Prometheus: The epic sci-fi blockbuster we’ve all been waiting for

by Michael Clancy

Science-fiction since the 1970’s owes a lot to Sir Ridley Scott. Without his visions of future worlds in Alien and Blade Runner, modern sci-fi might be quite different, as he influenced generations of film-makers and audiences. Scott’s return to sci-fi has been a long time coming, thirty years in the making. Prometheus marks, not only his return to the genre, but also his return to the universe of Alien which he helped to create in 1979.

Make no mistake, Prometheus is very much an Alien prequel, despite Scott and Damon Lindelof’s claims to the contrary. Do not fear, this is not a prequel of The Phantom Menace variety, seeking to provide back-story that no fan asked for (midi-chlorians anyone?), and sucking up all sense of wonderment and mystery created by unanswered questions. Instead Scott has tried to provide some answers to questions raised by Alien, while also creating new mysteries to ponder.

Following their discovery of a star map in a prehistoric cave, archaeologists Elizabeth Shaw (Noomi Rapace) and Charlie Holloway (Logan Marshall-Green) head an expedition, funded by Meredith Vickers (Charlize Theron) and the shadowy Weyland Corporation, to a distant planet in search of answers to the question of humankind’s origins. But, what they find there could lead to the extinction of all life on Earth. The plot is mainly concerned with shedding light on the mysterious space jockey and derelict space-craft from Alien, details which have been the source of much fan debate and speculation since the film’s 1979 release.

Rapace shines as the religious archaeologist Shaw, providing a captivating emotional performance for the audience to get behind, as she questions and struggles to maintain her faith in the face of horror and adversity. Rapace creates her own reluctant hero, who manages to stay out of the shadow of Sigourney Weaver’s legendary Ellen Ripley. Charlize Theron brings an air of menace to the role of Meredith Vickers, the corporate representative with questionable motives. It is Michael Fassbender, however, who eclipses all as the creepy android David. An innocent artificial intelligence, whose quest of knowledge, may lead him and the crew down a terrifying path. His performance is reminiscent of Ian Holm’s turn as Ash in Alien.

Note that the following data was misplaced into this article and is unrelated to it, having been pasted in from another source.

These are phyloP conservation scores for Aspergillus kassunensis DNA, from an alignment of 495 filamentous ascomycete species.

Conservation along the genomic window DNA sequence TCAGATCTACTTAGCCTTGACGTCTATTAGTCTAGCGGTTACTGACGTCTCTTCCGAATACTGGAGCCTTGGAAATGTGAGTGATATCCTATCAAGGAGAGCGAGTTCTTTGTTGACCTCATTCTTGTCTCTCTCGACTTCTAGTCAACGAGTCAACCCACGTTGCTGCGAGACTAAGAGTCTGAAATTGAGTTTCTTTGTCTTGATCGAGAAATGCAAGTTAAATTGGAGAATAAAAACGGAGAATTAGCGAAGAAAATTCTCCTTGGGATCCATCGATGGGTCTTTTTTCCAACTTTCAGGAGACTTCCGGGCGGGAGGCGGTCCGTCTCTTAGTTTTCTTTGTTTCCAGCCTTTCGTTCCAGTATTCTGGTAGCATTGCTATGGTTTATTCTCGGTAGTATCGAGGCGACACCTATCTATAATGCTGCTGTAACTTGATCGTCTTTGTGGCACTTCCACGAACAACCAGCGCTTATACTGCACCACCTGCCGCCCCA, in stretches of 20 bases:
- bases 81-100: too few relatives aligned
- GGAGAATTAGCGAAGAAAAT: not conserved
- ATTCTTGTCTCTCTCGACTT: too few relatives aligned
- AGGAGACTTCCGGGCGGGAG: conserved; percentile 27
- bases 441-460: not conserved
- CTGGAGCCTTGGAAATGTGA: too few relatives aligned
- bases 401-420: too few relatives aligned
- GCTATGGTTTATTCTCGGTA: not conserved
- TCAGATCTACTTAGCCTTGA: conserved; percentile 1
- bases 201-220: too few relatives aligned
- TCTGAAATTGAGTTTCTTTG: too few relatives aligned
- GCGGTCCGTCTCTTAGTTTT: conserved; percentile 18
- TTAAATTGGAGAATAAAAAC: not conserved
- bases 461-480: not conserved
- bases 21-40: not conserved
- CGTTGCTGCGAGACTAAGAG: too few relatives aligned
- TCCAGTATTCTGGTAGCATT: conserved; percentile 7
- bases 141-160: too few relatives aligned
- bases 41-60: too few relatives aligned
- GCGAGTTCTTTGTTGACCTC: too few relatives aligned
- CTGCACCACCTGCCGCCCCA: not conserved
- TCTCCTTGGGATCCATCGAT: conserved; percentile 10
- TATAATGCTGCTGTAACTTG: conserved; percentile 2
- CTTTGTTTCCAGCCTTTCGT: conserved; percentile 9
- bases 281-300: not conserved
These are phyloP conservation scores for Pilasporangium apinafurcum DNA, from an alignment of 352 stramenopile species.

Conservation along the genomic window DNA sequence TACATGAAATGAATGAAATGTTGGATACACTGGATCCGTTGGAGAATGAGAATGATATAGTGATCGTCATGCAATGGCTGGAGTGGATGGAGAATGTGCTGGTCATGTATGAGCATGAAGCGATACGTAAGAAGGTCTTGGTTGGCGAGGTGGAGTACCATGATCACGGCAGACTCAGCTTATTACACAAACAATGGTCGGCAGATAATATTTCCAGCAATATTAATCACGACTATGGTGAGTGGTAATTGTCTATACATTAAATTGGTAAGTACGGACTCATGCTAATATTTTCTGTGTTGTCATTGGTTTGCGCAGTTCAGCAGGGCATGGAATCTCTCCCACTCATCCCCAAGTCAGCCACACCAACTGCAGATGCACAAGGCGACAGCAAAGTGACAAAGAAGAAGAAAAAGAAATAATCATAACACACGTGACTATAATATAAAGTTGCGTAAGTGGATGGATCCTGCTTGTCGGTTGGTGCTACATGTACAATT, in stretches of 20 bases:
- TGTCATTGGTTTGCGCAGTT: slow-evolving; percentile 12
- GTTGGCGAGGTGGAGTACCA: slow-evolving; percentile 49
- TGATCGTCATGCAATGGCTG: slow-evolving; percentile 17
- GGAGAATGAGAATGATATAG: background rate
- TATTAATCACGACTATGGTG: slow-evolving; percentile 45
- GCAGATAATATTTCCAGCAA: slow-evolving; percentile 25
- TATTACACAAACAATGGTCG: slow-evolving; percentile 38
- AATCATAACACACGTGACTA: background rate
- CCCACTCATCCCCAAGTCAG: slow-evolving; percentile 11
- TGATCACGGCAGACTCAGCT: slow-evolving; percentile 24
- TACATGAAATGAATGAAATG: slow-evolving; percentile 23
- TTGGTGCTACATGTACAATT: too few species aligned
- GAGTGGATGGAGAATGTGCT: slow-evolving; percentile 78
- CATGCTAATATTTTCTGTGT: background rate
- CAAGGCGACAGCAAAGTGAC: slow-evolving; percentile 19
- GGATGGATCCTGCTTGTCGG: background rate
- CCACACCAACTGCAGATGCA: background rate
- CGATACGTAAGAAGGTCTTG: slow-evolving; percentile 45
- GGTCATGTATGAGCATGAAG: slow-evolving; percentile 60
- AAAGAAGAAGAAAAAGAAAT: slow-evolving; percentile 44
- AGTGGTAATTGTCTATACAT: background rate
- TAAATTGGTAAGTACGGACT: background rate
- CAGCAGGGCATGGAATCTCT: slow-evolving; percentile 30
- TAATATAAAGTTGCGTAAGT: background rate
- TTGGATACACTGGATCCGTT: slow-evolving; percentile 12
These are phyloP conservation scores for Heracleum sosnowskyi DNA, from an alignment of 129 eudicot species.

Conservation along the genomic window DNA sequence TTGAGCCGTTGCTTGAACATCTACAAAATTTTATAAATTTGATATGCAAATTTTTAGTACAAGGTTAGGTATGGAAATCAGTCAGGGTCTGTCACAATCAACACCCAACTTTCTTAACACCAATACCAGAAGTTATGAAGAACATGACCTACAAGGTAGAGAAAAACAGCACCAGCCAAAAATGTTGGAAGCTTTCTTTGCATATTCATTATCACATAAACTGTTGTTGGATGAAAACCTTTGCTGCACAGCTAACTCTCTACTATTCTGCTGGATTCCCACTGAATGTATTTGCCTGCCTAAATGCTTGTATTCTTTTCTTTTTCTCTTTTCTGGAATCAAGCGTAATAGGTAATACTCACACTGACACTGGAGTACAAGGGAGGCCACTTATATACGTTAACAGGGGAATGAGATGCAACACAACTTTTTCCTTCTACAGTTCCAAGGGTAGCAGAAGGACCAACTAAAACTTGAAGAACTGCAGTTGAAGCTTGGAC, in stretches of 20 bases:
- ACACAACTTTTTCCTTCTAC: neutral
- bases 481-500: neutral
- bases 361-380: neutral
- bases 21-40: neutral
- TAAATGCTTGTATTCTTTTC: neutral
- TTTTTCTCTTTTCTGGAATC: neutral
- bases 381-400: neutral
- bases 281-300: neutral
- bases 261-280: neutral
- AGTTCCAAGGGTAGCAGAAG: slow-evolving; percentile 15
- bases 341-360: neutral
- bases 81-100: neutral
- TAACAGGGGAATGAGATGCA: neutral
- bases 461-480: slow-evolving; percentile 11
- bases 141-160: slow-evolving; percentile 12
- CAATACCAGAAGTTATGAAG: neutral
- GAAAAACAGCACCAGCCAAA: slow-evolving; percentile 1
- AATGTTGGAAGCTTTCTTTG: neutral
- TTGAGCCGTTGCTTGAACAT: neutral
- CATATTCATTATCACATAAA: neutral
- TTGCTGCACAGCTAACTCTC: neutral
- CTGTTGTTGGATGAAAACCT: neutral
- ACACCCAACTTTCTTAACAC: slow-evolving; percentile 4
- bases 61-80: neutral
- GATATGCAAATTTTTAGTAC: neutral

Prometheus is visually stunning. A lengthy pre-production phase has resulted in highly detailed craft and sets. Fans of Alien’s unique visual style will be pleased to learn that H.R. Giger was brought in as a consultant, and also provided a mural which is used in one scene. Scott filmed Prometheus in 3D, but his use of 3D is intended to immerse the viewer rather than entertain and shock.

Scott manages to craft an epic space blockbuster, tempered with subtle chills and thought-provoking questions. While providing some answers regarding tantalizing elements from Alien, he manages to maintain a sense of mystery, and creates new questions which send the franchise in an exciting new direction.

Image source: EW


4 thoughts on “Prometheus: The epic sci-fi blockbuster we’ve all been waiting for

  1. I was really looking forward to see it, but I left the cinema quite disappointed. While it truly is visually stunning (and I love the music theme), it lacks character.
    First of all, Alien was scary – it was a sci-fi horror film, while this one – not really. The main character is good, David too.

    The captain is just a shade of Nostromo’s, and he (with two other guys) didn’t really convinced me about their suicide mission (yay! let’s blow up ourselves! you pay me on the other side… kaboom!).

    And the two guys that got lost in the ship (yay! let’s be dumb and funny, let’s get lost – even with hi-tech area scanning devices and map at hand – and die trying to pet some dangerously-looking snakelike creature for no reason).

    The air is breathable here? Good, remove helmets and don’t mind possible extraterrestial germs and such.

    The aborted monster looks like a calamari, then it turns into a giant octopus. (ever wondered how they actually gain mass without eating anything? the same mystery since Alien 1).

    The last thing aches me mostly – I really hoped the alien ship from Alien IS the one in the film (I hoped for some nice story synergy). Sadly, it’s a different ship 😦

    Even if I sound too negative, I enjoyed the film (and the wine). It’s good they went with new storyline, so maybe in Prometheus:3 we will find some answers.

    • You make some good points. I especially like the one about the creatures gaining mass without eating anything.
      I love how it has completely split fans down the middle and created a lot of debate and discussion. It’s what all good cinema should do.
      With regards to them removing their helmets though, rather than it being a glaring discrepancy I think this ties into the theme of faith in the film. Holloway and Shaw are the first characters to remove their helmets after acknowledging that it’s a stupid thing to do. Faith is a huge part of their motivation for seeking out the engineers, so i think the risk they take in removing their helmets speaks volumes about their character and motivation.
      I really hope Ridley Scott gets to make a sequel, and answer some of the questions rasied in the film.

  2. Thanks Steven. I agree, too many reviewers are caught up with comparing it to Alien. While it pales in comparison to Alien, the point is that it stands on it’s own as a terrific sci-fi film with a lot of new and original ideas.

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